"I'm all shook up," sang Elvis. Well, the King may have been, but researchers at JILA, a joint institute of the National Institute of Standards & Technology (NIST) and the University of Colorado sure aren't. They're building the "most vibration-free platform on Earth," they say. The structure will measure the ever-evasive thermal noise levels--typically unmeasurable due to the slightest mechanical vibration--as well as perform ground-based detection of low-frequency gravity waves coming from the cosmos. The instrument, designed to cancel out low-frequency, long-wavelength vibrations, uses three nested platforms hung on springs, each with six sensitive movement sensors and non-contact magnetic pushers. High-speed electronics activate the magnetic pushers that move the platform in the opposite direction and cancel the vibrations out. NIST researchers say the instrument can reduce vibration by a factor of nearly a million. The principles behind the project may be applicable to industrial processes like fabrication of ultra-small integrated circuits or diamond turning of super-smooth surfaces. Contact: James Faller (303) 492-8509 or Joseph Giaime (303) 492-0448.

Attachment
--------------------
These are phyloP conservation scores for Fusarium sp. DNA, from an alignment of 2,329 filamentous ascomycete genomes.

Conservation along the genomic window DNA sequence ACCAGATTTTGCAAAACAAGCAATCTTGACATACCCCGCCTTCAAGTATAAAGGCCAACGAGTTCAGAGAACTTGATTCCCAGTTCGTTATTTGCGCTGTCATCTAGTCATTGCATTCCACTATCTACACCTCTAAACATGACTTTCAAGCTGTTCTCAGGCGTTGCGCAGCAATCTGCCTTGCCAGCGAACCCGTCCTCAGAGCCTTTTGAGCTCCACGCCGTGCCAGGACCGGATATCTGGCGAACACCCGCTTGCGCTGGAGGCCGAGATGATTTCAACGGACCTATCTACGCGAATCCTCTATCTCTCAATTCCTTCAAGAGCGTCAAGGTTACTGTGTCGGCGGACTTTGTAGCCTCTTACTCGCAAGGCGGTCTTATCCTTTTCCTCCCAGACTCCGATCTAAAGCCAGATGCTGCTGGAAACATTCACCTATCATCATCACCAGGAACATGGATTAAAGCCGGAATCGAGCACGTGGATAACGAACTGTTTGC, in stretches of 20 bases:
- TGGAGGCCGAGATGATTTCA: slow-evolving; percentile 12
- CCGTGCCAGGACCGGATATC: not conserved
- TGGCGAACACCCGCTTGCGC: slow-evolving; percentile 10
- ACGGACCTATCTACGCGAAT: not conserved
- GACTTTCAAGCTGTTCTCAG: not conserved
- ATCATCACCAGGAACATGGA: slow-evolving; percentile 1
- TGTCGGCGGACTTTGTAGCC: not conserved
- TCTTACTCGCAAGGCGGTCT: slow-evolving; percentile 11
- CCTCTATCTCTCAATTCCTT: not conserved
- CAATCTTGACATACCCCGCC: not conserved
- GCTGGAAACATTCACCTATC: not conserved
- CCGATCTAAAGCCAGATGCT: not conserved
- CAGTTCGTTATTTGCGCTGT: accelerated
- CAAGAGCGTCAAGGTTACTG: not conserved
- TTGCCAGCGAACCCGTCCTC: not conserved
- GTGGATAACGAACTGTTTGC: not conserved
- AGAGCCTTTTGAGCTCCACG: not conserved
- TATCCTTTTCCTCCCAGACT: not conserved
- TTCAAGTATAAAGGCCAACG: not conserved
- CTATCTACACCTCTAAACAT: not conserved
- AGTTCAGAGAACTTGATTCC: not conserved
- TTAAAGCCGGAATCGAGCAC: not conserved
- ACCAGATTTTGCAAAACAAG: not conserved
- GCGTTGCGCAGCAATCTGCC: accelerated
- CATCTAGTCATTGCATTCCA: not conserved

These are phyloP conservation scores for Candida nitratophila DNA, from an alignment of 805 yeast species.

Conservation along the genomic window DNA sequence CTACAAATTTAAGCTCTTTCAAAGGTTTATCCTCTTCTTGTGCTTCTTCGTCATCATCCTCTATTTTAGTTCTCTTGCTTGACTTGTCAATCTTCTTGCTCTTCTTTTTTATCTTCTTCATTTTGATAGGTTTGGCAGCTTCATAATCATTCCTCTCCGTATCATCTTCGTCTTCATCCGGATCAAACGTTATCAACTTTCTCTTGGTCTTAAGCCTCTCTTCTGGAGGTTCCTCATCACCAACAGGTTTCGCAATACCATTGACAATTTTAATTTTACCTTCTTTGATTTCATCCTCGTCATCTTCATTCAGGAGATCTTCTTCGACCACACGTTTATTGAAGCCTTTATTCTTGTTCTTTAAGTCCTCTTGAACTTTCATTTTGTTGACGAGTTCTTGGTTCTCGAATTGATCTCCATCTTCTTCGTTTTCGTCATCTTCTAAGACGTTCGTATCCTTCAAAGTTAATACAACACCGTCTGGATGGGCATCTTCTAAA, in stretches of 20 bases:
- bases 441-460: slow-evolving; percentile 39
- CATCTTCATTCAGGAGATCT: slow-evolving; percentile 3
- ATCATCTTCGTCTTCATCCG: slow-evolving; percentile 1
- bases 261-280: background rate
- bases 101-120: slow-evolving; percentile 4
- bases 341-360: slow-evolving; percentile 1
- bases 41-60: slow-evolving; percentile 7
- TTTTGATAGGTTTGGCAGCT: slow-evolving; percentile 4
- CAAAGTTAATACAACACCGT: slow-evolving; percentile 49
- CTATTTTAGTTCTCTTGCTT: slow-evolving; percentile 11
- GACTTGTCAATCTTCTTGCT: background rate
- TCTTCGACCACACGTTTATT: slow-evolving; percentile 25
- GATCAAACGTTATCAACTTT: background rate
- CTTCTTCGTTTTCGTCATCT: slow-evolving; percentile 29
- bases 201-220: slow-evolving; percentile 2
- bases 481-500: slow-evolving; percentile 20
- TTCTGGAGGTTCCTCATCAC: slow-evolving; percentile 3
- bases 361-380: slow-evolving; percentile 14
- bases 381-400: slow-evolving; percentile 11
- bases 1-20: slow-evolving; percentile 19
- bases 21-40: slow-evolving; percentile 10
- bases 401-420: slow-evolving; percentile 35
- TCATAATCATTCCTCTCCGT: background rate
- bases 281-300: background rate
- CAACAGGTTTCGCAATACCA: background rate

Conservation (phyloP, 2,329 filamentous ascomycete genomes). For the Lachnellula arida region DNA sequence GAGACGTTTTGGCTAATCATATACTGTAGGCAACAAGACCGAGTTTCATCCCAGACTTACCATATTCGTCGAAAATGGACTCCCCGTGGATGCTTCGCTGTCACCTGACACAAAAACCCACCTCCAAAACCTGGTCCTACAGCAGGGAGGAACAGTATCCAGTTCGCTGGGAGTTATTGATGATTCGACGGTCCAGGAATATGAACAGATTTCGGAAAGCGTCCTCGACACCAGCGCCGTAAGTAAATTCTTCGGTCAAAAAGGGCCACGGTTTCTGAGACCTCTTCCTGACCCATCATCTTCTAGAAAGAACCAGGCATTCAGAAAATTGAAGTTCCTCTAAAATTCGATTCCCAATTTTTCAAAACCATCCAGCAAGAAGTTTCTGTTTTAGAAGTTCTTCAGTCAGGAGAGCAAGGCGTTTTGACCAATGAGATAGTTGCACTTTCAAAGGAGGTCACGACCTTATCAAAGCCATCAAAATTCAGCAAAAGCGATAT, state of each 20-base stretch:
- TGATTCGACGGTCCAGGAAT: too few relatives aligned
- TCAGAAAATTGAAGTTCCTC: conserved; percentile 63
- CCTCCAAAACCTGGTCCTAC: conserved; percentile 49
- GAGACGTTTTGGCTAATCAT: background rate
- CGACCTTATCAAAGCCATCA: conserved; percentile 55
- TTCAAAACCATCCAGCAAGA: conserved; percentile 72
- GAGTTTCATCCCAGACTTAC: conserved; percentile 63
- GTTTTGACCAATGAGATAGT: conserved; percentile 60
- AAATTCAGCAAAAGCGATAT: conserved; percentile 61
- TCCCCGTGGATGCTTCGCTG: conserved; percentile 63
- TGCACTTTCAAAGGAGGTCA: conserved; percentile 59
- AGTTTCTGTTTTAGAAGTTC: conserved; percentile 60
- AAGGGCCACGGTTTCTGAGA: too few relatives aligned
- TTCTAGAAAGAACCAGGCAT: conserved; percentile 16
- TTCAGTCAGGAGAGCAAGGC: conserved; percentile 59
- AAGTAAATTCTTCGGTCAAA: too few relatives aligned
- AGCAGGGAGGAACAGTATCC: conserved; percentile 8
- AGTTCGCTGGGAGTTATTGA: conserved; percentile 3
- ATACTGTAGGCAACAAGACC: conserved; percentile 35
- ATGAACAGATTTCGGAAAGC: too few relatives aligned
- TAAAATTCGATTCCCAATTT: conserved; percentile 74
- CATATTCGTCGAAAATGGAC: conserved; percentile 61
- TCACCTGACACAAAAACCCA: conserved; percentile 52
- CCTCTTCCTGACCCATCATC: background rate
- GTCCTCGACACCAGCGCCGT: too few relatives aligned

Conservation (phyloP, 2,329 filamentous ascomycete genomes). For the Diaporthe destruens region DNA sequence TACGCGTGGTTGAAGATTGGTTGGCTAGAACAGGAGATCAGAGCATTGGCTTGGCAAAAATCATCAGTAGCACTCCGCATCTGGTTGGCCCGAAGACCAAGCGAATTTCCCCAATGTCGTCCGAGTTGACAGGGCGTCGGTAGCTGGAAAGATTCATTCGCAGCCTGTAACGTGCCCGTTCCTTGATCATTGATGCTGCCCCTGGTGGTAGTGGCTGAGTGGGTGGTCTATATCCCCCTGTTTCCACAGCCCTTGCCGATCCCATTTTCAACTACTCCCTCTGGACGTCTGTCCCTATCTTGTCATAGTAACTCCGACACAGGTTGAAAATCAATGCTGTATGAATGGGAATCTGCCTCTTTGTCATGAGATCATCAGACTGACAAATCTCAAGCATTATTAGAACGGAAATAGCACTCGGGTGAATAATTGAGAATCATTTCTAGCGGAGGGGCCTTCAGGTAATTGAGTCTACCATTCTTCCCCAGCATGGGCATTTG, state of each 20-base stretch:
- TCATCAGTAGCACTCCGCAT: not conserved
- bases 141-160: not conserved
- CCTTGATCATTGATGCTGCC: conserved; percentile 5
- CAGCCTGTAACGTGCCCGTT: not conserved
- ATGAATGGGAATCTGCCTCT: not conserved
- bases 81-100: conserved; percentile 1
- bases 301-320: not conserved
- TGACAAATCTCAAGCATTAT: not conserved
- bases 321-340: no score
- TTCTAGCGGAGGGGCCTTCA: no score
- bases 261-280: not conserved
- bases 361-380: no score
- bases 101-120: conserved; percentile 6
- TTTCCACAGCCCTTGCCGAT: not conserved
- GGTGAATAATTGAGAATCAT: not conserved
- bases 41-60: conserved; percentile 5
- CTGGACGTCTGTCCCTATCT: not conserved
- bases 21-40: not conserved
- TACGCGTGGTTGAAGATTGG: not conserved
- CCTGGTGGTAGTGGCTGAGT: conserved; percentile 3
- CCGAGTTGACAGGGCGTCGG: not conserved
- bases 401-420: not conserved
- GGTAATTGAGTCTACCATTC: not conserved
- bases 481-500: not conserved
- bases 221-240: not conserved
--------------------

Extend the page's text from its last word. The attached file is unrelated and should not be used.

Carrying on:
Truchard will be presented the award at the 2014 Golden Mousetrap Awards ceremony during the co-located events Pacific Design & Manufacturing, MD&M West, WestPack, PLASTEC West, Electronics West, ATX West, and AeroCon.
Robots that walk have come a long way from simple barebones walking machines or pairs of legs without an upper body and head. Much of the research these days focuses on making more humanoid robots. But they are not all created equal.
The IEEE Computer Society has named the top 10 trends for 2014. You can expect the convergence of cloud computing and mobile devices, advances in health care data and devices, as well as privacy issues in social media to make the headlines. And 3D printing came out of nowhere to make a big splash.
For industrial control applications, or even a simple assembly line, that machine can go almost 24/7 without a break. But what happens when the task is a little more complex? That’s where the “smart” machine would come in. The smart machine is one that has some simple (or complex in some cases) processing capability to be able to adapt to changing conditions. Such machines are suited for a host of applications, including automotive, aerospace, defense, medical, computers and electronics, telecommunications, consumer goods, and so on. This discussion will examine what’s possible with smart machines, and what tradeoffs need to be made to implement such a solution.